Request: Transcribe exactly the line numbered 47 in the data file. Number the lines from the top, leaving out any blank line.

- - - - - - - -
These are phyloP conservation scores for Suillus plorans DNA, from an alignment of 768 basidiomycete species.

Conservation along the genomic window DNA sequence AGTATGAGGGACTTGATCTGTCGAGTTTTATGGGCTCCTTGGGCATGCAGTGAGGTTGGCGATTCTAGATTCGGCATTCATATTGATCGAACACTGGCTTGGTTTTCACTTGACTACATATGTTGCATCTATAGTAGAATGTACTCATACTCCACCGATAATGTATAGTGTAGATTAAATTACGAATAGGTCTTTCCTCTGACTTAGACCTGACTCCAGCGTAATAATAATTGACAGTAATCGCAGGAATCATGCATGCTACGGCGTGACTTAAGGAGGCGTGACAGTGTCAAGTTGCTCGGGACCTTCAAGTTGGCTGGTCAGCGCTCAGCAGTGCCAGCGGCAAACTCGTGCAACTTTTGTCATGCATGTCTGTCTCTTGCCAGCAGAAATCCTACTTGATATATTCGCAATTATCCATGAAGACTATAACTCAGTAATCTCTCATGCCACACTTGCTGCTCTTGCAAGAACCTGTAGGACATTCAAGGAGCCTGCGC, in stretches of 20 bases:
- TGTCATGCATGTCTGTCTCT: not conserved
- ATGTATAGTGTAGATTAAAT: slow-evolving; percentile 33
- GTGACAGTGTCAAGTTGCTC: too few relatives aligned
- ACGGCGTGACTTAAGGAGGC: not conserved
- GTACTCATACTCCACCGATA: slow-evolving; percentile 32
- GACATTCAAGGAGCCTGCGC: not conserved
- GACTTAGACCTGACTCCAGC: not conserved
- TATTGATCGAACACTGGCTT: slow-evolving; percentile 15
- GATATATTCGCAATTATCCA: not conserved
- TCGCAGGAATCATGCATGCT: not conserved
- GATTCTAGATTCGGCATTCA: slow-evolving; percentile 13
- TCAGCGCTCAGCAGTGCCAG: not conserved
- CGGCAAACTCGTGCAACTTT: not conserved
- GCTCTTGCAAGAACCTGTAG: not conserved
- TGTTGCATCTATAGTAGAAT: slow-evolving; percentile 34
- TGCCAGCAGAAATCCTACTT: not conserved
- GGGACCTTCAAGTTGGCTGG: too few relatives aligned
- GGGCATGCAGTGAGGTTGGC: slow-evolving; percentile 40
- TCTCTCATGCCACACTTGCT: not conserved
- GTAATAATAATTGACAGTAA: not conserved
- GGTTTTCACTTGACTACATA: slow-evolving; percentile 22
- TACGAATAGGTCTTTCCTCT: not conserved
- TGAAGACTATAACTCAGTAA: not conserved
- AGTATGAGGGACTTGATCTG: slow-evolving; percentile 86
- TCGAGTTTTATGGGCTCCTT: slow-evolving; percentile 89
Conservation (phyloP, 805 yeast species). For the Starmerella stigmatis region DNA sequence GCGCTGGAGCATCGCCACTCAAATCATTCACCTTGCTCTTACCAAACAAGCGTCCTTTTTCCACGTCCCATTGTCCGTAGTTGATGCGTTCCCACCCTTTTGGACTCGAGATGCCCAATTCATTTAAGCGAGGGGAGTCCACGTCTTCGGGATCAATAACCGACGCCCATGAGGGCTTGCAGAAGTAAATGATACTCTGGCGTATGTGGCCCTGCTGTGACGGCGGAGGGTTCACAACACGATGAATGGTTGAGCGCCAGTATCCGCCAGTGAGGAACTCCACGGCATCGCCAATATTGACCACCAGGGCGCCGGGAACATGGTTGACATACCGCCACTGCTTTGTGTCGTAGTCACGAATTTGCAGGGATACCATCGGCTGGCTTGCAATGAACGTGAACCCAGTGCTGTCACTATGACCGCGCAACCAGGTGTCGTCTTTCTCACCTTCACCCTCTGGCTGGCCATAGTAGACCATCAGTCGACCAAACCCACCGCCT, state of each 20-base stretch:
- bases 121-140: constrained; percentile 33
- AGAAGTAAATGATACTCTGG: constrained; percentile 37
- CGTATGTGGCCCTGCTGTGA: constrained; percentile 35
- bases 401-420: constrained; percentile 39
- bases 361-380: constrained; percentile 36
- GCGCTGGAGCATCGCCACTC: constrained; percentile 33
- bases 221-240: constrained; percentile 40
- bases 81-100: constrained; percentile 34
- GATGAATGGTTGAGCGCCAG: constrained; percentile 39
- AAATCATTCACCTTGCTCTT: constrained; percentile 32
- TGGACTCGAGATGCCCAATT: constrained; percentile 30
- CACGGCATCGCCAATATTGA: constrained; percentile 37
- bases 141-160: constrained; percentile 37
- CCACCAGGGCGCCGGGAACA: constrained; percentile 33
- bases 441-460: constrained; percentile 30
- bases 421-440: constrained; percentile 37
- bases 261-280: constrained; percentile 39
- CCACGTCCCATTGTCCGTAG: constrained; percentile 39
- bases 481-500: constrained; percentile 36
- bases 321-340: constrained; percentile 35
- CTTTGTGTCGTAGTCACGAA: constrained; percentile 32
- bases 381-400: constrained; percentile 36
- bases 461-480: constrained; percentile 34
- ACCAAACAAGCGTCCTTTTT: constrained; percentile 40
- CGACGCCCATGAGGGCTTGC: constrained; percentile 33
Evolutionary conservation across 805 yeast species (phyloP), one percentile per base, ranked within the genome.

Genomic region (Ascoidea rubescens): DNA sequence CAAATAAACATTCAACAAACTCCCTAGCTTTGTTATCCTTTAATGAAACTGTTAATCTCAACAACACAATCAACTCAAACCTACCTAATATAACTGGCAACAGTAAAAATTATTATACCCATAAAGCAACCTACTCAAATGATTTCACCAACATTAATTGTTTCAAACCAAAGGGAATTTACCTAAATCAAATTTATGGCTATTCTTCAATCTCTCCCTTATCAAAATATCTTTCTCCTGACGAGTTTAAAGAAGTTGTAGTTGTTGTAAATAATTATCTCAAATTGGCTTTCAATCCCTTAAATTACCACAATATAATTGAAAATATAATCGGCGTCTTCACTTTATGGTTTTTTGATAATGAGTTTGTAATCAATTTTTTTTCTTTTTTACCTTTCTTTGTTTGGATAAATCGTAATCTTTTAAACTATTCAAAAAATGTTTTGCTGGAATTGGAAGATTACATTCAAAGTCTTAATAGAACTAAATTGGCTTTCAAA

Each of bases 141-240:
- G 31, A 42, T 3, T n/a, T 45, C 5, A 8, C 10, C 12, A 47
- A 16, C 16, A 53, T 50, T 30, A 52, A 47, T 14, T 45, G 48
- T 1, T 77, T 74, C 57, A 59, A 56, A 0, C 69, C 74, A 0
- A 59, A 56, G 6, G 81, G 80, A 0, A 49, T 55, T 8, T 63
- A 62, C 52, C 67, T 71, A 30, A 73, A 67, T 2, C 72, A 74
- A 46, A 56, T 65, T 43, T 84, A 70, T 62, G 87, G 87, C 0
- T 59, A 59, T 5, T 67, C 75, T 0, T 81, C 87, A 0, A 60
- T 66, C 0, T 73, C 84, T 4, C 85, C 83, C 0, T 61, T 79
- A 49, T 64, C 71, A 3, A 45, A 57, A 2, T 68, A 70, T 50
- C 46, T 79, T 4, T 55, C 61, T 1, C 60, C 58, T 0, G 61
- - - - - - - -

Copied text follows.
- bases 481-500: constrained; percentile 36